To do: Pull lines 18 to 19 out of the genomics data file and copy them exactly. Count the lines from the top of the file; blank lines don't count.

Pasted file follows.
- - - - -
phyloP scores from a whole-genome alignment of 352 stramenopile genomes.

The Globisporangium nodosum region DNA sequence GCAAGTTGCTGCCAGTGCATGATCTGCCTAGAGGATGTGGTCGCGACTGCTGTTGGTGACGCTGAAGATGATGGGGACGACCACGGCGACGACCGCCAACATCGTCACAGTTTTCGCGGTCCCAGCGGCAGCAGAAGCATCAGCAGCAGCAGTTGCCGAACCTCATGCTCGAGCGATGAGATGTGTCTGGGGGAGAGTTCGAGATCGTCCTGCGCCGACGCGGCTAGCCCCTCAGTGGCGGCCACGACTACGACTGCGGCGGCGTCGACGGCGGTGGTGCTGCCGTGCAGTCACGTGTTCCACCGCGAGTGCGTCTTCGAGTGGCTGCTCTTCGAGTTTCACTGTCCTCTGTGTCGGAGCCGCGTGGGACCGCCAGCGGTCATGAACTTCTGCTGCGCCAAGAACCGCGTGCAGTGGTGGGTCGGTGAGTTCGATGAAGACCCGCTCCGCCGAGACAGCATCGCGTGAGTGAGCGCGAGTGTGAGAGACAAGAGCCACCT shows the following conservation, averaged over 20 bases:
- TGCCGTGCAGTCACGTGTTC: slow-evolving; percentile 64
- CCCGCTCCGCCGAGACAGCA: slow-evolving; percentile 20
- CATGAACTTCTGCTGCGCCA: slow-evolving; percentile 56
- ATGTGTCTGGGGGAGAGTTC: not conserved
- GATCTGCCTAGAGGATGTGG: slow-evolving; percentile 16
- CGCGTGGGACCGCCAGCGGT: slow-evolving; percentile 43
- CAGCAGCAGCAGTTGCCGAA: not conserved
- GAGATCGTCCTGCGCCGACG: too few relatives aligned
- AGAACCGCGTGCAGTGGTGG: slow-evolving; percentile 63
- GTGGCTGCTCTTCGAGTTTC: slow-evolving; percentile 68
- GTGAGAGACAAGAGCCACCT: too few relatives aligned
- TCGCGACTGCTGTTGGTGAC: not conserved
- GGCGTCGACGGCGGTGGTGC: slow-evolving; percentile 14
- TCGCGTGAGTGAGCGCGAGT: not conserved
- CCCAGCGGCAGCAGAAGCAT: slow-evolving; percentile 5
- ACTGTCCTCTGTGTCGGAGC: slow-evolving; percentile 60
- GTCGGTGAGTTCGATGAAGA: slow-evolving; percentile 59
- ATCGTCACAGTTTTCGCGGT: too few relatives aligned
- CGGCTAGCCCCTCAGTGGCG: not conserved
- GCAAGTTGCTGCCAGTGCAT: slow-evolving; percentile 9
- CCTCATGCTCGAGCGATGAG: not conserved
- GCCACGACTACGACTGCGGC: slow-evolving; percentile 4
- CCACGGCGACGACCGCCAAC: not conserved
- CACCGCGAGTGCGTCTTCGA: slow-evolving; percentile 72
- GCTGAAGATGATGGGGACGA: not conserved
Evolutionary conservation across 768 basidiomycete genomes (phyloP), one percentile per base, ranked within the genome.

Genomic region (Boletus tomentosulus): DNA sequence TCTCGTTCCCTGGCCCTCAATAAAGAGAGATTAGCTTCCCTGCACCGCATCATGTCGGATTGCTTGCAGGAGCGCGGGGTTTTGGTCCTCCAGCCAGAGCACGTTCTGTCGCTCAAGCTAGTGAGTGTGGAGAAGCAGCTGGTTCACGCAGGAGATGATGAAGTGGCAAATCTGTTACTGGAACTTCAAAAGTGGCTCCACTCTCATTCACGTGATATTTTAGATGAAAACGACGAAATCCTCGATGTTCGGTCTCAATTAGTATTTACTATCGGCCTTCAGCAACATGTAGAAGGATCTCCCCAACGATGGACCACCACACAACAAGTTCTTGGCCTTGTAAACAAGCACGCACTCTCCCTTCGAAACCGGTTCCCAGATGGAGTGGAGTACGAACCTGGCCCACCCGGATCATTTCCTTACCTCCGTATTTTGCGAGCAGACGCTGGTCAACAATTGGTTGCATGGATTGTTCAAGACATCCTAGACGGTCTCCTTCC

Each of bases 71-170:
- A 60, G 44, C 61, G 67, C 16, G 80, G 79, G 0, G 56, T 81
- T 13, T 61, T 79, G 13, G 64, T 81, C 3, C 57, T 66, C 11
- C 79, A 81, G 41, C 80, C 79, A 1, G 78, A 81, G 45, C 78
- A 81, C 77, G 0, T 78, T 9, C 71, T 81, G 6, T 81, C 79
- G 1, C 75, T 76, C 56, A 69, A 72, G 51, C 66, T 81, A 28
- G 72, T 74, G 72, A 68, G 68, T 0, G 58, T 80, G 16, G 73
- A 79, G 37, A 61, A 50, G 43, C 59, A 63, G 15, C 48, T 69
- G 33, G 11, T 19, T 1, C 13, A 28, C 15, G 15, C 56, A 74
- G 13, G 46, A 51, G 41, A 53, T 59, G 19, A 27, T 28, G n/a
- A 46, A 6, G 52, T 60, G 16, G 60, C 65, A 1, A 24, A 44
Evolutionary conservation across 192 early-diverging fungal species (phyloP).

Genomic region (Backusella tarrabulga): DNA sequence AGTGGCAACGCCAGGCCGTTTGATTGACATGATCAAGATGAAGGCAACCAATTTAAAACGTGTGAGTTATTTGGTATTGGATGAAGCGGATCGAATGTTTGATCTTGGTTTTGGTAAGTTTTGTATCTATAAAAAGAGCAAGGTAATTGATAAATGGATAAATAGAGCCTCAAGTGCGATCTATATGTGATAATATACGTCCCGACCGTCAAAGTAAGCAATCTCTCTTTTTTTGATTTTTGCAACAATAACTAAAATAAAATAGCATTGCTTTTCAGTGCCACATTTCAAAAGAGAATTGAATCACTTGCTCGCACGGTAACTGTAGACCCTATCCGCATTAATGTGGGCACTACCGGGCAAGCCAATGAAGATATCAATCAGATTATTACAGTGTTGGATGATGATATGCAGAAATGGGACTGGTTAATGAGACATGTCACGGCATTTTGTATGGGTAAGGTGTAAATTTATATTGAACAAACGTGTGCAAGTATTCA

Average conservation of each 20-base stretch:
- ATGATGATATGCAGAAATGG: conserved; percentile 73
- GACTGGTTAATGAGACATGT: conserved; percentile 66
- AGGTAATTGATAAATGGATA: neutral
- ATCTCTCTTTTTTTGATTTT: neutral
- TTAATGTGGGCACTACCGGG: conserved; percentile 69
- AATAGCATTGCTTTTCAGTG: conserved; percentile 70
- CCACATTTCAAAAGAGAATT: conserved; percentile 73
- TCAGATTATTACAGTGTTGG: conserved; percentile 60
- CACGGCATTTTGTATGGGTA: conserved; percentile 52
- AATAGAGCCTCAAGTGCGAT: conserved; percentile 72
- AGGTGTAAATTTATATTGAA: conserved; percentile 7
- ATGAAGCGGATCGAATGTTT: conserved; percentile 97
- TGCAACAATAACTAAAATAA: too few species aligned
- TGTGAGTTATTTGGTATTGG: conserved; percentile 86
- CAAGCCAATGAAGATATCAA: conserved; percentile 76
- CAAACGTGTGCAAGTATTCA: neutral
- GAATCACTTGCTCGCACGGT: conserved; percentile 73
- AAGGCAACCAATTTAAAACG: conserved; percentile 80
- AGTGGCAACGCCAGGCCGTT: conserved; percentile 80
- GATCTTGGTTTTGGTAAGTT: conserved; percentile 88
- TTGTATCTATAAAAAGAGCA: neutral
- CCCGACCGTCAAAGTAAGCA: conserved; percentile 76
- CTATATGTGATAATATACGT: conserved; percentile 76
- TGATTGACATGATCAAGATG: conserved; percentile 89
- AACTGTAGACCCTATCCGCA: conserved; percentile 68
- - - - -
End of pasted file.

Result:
- ACTGTCCTCTGTGTCGGAGC: slow-evolving; percentile 60
- GTCGGTGAGTTCGATGAAGA: slow-evolving; percentile 59